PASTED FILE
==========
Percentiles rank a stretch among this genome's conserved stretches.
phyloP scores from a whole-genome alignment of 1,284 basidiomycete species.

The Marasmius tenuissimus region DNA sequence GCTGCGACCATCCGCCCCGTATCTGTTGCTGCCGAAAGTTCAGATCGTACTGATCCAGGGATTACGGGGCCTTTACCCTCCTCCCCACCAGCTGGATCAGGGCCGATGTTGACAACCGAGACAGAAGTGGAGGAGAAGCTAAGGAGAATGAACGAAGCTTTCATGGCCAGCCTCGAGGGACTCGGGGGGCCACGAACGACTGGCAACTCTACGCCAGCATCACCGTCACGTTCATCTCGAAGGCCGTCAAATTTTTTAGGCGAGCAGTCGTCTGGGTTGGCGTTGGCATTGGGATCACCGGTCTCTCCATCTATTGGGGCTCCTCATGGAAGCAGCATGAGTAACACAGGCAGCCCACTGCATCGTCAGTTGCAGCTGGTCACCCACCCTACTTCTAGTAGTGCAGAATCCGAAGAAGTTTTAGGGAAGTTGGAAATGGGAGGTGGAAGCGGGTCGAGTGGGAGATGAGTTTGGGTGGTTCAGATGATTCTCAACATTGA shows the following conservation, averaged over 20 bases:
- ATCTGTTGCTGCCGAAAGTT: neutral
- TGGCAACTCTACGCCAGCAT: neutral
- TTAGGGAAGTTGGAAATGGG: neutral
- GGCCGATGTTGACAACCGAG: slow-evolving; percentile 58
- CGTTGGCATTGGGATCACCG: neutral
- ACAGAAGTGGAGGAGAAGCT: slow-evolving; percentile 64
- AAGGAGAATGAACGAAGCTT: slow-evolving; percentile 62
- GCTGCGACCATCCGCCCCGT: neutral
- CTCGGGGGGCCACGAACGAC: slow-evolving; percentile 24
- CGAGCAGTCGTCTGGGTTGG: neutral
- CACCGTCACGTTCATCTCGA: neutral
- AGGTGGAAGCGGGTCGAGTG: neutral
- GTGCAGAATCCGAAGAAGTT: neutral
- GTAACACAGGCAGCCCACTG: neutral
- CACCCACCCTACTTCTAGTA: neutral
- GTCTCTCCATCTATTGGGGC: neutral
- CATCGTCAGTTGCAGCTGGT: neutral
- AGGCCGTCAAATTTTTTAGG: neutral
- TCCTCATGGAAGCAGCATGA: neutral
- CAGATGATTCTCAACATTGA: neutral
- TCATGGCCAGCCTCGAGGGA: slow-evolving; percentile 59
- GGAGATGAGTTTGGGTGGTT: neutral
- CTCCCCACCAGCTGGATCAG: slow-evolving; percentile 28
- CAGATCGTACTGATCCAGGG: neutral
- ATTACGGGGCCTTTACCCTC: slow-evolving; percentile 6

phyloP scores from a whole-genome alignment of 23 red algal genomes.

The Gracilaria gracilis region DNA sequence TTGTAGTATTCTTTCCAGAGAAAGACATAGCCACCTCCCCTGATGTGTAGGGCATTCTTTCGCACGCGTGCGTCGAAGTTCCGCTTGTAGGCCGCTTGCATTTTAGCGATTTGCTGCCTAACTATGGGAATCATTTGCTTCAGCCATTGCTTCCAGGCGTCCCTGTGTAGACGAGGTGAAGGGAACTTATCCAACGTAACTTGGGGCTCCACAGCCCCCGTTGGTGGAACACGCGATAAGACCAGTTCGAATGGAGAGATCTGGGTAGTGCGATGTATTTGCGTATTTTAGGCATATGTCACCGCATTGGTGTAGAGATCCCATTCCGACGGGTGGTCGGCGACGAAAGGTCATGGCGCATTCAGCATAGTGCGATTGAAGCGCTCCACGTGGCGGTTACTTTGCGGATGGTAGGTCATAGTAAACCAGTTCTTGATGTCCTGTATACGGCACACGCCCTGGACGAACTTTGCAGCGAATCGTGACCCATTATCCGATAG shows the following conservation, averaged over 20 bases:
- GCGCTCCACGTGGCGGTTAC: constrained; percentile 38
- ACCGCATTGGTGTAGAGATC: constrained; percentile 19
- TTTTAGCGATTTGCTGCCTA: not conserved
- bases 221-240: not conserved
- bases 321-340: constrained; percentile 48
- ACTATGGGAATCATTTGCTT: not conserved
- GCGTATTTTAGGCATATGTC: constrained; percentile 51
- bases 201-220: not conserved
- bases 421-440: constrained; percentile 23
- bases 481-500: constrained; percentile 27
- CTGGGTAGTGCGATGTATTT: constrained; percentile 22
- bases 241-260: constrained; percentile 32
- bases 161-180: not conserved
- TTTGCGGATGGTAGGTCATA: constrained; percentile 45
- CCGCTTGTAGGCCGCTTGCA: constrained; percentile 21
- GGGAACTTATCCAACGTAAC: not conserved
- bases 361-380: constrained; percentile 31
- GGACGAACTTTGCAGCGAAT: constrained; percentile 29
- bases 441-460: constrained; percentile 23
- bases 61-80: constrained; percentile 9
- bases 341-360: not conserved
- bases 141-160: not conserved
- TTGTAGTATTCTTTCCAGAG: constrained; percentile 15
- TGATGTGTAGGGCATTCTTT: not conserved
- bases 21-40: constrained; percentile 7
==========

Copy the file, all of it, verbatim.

Percentiles rank a stretch among this genome's conserved stretches.
phyloP scores from a whole-genome alignment of 1,284 basidiomycete species.

The Marasmius tenuissimus region DNA sequence GCTGCGACCATCCGCCCCGTATCTGTTGCTGCCGAAAGTTCAGATCGTACTGATCCAGGGATTACGGGGCCTTTACCCTCCTCCCCACCAGCTGGATCAGGGCCGATGTTGACAACCGAGACAGAAGTGGAGGAGAAGCTAAGGAGAATGAACGAAGCTTTCATGGCCAGCCTCGAGGGACTCGGGGGGCCACGAACGACTGGCAACTCTACGCCAGCATCACCGTCACGTTCATCTCGAAGGCCGTCAAATTTTTTAGGCGAGCAGTCGTCTGGGTTGGCGTTGGCATTGGGATCACCGGTCTCTCCATCTATTGGGGCTCCTCATGGAAGCAGCATGAGTAACACAGGCAGCCCACTGCATCGTCAGTTGCAGCTGGTCACCCACCCTACTTCTAGTAGTGCAGAATCCGAAGAAGTTTTAGGGAAGTTGGAAATGGGAGGTGGAAGCGGGTCGAGTGGGAGATGAGTTTGGGTGGTTCAGATGATTCTCAACATTGA shows the following conservation, averaged over 20 bases:
- ATCTGTTGCTGCCGAAAGTT: neutral
- TGGCAACTCTACGCCAGCAT: neutral
- TTAGGGAAGTTGGAAATGGG: neutral
- GGCCGATGTTGACAACCGAG: slow-evolving; percentile 58
- CGTTGGCATTGGGATCACCG: neutral
- ACAGAAGTGGAGGAGAAGCT: slow-evolving; percentile 64
- AAGGAGAATGAACGAAGCTT: slow-evolving; percentile 62
- GCTGCGACCATCCGCCCCGT: neutral
- CTCGGGGGGCCACGAACGAC: slow-evolving; percentile 24
- CGAGCAGTCGTCTGGGTTGG: neutral
- CACCGTCACGTTCATCTCGA: neutral
- AGGTGGAAGCGGGTCGAGTG: neutral
- GTGCAGAATCCGAAGAAGTT: neutral
- GTAACACAGGCAGCCCACTG: neutral
- CACCCACCCTACTTCTAGTA: neutral
- GTCTCTCCATCTATTGGGGC: neutral
- CATCGTCAGTTGCAGCTGGT: neutral
- AGGCCGTCAAATTTTTTAGG: neutral
- TCCTCATGGAAGCAGCATGA: neutral
- CAGATGATTCTCAACATTGA: neutral
- TCATGGCCAGCCTCGAGGGA: slow-evolving; percentile 59
- GGAGATGAGTTTGGGTGGTT: neutral
- CTCCCCACCAGCTGGATCAG: slow-evolving; percentile 28
- CAGATCGTACTGATCCAGGG: neutral
- ATTACGGGGCCTTTACCCTC: slow-evolving; percentile 6

phyloP scores from a whole-genome alignment of 23 red algal genomes.

The Gracilaria gracilis region DNA sequence TTGTAGTATTCTTTCCAGAGAAAGACATAGCCACCTCCCCTGATGTGTAGGGCATTCTTTCGCACGCGTGCGTCGAAGTTCCGCTTGTAGGCCGCTTGCATTTTAGCGATTTGCTGCCTAACTATGGGAATCATTTGCTTCAGCCATTGCTTCCAGGCGTCCCTGTGTAGACGAGGTGAAGGGAACTTATCCAACGTAACTTGGGGCTCCACAGCCCCCGTTGGTGGAACACGCGATAAGACCAGTTCGAATGGAGAGATCTGGGTAGTGCGATGTATTTGCGTATTTTAGGCATATGTCACCGCATTGGTGTAGAGATCCCATTCCGACGGGTGGTCGGCGACGAAAGGTCATGGCGCATTCAGCATAGTGCGATTGAAGCGCTCCACGTGGCGGTTACTTTGCGGATGGTAGGTCATAGTAAACCAGTTCTTGATGTCCTGTATACGGCACACGCCCTGGACGAACTTTGCAGCGAATCGTGACCCATTATCCGATAG shows the following conservation, averaged over 20 bases:
- GCGCTCCACGTGGCGGTTAC: constrained; percentile 38
- ACCGCATTGGTGTAGAGATC: constrained; percentile 19
- TTTTAGCGATTTGCTGCCTA: not conserved
- bases 221-240: not conserved
- bases 321-340: constrained; percentile 48
- ACTATGGGAATCATTTGCTT: not conserved
- GCGTATTTTAGGCATATGTC: constrained; percentile 51
- bases 201-220: not conserved
- bases 421-440: constrained; percentile 23
- bases 481-500: constrained; percentile 27
- CTGGGTAGTGCGATGTATTT: constrained; percentile 22
- bases 241-260: constrained; percentile 32
- bases 161-180: not conserved
- TTTGCGGATGGTAGGTCATA: constrained; percentile 45
- CCGCTTGTAGGCCGCTTGCA: constrained; percentile 21
- GGGAACTTATCCAACGTAAC: not conserved
- bases 361-380: constrained; percentile 31
- GGACGAACTTTGCAGCGAAT: constrained; percentile 29
- bases 441-460: constrained; percentile 23
- bases 61-80: constrained; percentile 9
- bases 341-360: not conserved
- bases 141-160: not conserved
- TTGTAGTATTCTTTCCAGAG: constrained; percentile 15
- TGATGTGTAGGGCATTCTTT: not conserved
- bases 21-40: constrained; percentile 7